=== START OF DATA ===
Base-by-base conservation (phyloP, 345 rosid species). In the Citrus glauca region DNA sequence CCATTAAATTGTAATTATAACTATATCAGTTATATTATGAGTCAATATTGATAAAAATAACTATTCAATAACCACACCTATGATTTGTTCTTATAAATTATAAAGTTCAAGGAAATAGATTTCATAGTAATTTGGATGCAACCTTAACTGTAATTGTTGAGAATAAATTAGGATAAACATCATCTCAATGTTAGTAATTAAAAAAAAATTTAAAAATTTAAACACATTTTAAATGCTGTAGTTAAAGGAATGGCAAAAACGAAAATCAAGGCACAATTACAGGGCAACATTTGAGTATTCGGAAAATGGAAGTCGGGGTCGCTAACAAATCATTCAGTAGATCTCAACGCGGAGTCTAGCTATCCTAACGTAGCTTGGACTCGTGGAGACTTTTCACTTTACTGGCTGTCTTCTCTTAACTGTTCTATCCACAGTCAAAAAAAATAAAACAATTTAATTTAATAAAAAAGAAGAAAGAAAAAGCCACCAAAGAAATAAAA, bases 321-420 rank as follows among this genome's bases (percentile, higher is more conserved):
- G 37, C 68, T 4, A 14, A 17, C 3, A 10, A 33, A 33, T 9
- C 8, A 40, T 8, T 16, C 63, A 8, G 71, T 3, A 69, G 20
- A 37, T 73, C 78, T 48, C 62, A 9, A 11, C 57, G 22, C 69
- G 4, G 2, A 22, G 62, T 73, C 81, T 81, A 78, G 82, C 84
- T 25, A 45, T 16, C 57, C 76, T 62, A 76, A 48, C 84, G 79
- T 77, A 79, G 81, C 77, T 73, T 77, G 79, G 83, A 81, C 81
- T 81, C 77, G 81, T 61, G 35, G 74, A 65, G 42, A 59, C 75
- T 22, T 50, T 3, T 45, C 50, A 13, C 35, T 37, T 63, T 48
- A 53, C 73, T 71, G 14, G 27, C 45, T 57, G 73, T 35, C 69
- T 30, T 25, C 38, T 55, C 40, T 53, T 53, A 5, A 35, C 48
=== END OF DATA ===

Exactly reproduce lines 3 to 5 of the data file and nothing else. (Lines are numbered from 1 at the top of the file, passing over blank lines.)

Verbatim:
- C 8, A 40, T 8, T 16, C 63, A 8, G 71, T 3, A 69, G 20
- A 37, T 73, C 78, T 48, C 62, A 9, A 11, C 57, G 22, C 69
- G 4, G 2, A 22, G 62, T 73, C 81, T 81, A 78, G 82, C 84